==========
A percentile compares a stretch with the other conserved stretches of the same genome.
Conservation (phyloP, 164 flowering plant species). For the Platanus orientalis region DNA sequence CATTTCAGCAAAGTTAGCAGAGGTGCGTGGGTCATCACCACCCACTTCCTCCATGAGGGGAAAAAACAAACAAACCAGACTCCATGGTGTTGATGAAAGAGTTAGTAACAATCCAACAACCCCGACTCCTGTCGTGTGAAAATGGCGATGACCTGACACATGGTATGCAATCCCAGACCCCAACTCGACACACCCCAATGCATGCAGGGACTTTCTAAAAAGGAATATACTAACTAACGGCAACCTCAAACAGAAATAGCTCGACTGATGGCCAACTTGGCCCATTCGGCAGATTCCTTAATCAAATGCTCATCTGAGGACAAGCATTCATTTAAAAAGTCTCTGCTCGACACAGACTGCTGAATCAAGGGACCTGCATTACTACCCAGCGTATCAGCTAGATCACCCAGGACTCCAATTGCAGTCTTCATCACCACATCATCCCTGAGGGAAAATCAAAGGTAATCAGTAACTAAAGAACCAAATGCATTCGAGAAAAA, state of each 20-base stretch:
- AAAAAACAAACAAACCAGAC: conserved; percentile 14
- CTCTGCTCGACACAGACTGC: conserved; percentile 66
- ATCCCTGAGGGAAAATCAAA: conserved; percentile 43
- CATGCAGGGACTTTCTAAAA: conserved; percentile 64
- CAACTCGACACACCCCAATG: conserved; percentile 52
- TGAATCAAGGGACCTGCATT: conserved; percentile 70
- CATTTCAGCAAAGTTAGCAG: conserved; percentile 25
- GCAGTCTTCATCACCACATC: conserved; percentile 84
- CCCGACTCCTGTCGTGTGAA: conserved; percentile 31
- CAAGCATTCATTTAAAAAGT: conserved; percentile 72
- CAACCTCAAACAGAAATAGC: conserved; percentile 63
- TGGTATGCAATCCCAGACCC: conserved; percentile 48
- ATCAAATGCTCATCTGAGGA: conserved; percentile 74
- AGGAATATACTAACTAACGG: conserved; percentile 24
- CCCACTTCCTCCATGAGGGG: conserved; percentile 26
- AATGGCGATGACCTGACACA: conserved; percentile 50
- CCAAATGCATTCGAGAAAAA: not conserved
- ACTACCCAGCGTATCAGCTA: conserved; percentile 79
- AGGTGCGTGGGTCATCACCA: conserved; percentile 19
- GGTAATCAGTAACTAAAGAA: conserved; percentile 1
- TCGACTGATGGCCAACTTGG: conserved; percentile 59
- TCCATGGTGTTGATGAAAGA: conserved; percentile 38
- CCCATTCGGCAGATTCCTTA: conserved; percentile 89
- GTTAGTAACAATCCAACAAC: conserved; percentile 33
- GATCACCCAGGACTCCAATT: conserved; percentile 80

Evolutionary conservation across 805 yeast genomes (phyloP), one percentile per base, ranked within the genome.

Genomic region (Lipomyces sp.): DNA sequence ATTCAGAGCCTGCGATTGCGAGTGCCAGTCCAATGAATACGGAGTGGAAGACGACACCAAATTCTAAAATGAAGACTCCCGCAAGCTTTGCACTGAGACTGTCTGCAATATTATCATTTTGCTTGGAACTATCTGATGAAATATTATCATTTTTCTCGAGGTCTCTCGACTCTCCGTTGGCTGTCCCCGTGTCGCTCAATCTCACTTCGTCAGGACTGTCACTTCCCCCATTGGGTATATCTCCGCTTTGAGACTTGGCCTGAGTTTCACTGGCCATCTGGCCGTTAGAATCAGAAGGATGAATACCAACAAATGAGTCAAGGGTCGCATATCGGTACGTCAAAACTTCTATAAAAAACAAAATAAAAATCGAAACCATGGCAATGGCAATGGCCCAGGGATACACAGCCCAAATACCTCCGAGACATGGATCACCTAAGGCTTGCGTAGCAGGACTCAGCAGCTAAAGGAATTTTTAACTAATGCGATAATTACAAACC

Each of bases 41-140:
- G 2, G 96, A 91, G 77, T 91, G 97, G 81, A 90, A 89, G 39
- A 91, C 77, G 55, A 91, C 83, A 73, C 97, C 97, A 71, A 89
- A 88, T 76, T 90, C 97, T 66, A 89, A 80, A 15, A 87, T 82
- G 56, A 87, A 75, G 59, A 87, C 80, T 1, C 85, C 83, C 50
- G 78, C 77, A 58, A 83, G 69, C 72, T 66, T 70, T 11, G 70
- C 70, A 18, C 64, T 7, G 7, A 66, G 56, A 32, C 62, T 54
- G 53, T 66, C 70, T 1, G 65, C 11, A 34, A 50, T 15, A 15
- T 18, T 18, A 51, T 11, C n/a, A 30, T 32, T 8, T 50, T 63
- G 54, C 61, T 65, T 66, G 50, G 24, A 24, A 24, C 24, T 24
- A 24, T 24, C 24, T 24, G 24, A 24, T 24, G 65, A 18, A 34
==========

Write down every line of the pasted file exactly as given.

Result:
A percentile compares a stretch with the other conserved stretches of the same genome.
Conservation (phyloP, 164 flowering plant species). For the Platanus orientalis region DNA sequence CATTTCAGCAAAGTTAGCAGAGGTGCGTGGGTCATCACCACCCACTTCCTCCATGAGGGGAAAAAACAAACAAACCAGACTCCATGGTGTTGATGAAAGAGTTAGTAACAATCCAACAACCCCGACTCCTGTCGTGTGAAAATGGCGATGACCTGACACATGGTATGCAATCCCAGACCCCAACTCGACACACCCCAATGCATGCAGGGACTTTCTAAAAAGGAATATACTAACTAACGGCAACCTCAAACAGAAATAGCTCGACTGATGGCCAACTTGGCCCATTCGGCAGATTCCTTAATCAAATGCTCATCTGAGGACAAGCATTCATTTAAAAAGTCTCTGCTCGACACAGACTGCTGAATCAAGGGACCTGCATTACTACCCAGCGTATCAGCTAGATCACCCAGGACTCCAATTGCAGTCTTCATCACCACATCATCCCTGAGGGAAAATCAAAGGTAATCAGTAACTAAAGAACCAAATGCATTCGAGAAAAA, state of each 20-base stretch:
- AAAAAACAAACAAACCAGAC: conserved; percentile 14
- CTCTGCTCGACACAGACTGC: conserved; percentile 66
- ATCCCTGAGGGAAAATCAAA: conserved; percentile 43
- CATGCAGGGACTTTCTAAAA: conserved; percentile 64
- CAACTCGACACACCCCAATG: conserved; percentile 52
- TGAATCAAGGGACCTGCATT: conserved; percentile 70
- CATTTCAGCAAAGTTAGCAG: conserved; percentile 25
- GCAGTCTTCATCACCACATC: conserved; percentile 84
- CCCGACTCCTGTCGTGTGAA: conserved; percentile 31
- CAAGCATTCATTTAAAAAGT: conserved; percentile 72
- CAACCTCAAACAGAAATAGC: conserved; percentile 63
- TGGTATGCAATCCCAGACCC: conserved; percentile 48
- ATCAAATGCTCATCTGAGGA: conserved; percentile 74
- AGGAATATACTAACTAACGG: conserved; percentile 24
- CCCACTTCCTCCATGAGGGG: conserved; percentile 26
- AATGGCGATGACCTGACACA: conserved; percentile 50
- CCAAATGCATTCGAGAAAAA: not conserved
- ACTACCCAGCGTATCAGCTA: conserved; percentile 79
- AGGTGCGTGGGTCATCACCA: conserved; percentile 19
- GGTAATCAGTAACTAAAGAA: conserved; percentile 1
- TCGACTGATGGCCAACTTGG: conserved; percentile 59
- TCCATGGTGTTGATGAAAGA: conserved; percentile 38
- CCCATTCGGCAGATTCCTTA: conserved; percentile 89
- GTTAGTAACAATCCAACAAC: conserved; percentile 33
- GATCACCCAGGACTCCAATT: conserved; percentile 80

Evolutionary conservation across 805 yeast genomes (phyloP), one percentile per base, ranked within the genome.

Genomic region (Lipomyces sp.): DNA sequence ATTCAGAGCCTGCGATTGCGAGTGCCAGTCCAATGAATACGGAGTGGAAGACGACACCAAATTCTAAAATGAAGACTCCCGCAAGCTTTGCACTGAGACTGTCTGCAATATTATCATTTTGCTTGGAACTATCTGATGAAATATTATCATTTTTCTCGAGGTCTCTCGACTCTCCGTTGGCTGTCCCCGTGTCGCTCAATCTCACTTCGTCAGGACTGTCACTTCCCCCATTGGGTATATCTCCGCTTTGAGACTTGGCCTGAGTTTCACTGGCCATCTGGCCGTTAGAATCAGAAGGATGAATACCAACAAATGAGTCAAGGGTCGCATATCGGTACGTCAAAACTTCTATAAAAAACAAAATAAAAATCGAAACCATGGCAATGGCAATGGCCCAGGGATACACAGCCCAAATACCTCCGAGACATGGATCACCTAAGGCTTGCGTAGCAGGACTCAGCAGCTAAAGGAATTTTTAACTAATGCGATAATTACAAACC

Each of bases 41-140:
- G 2, G 96, A 91, G 77, T 91, G 97, G 81, A 90, A 89, G 39
- A 91, C 77, G 55, A 91, C 83, A 73, C 97, C 97, A 71, A 89
- A 88, T 76, T 90, C 97, T 66, A 89, A 80, A 15, A 87, T 82
- G 56, A 87, A 75, G 59, A 87, C 80, T 1, C 85, C 83, C 50
- G 78, C 77, A 58, A 83, G 69, C 72, T 66, T 70, T 11, G 70
- C 70, A 18, C 64, T 7, G 7, A 66, G 56, A 32, C 62, T 54
- G 53, T 66, C 70, T 1, G 65, C 11, A 34, A 50, T 15, A 15
- T 18, T 18, A 51, T 11, C n/a, A 30, T 32, T 8, T 50, T 63
- G 54, C 61, T 65, T 66, G 50, G 24, A 24, A 24, C 24, T 24
- A 24, T 24, C 24, T 24, G 24, A 24, T 24, G 65, A 18, A 34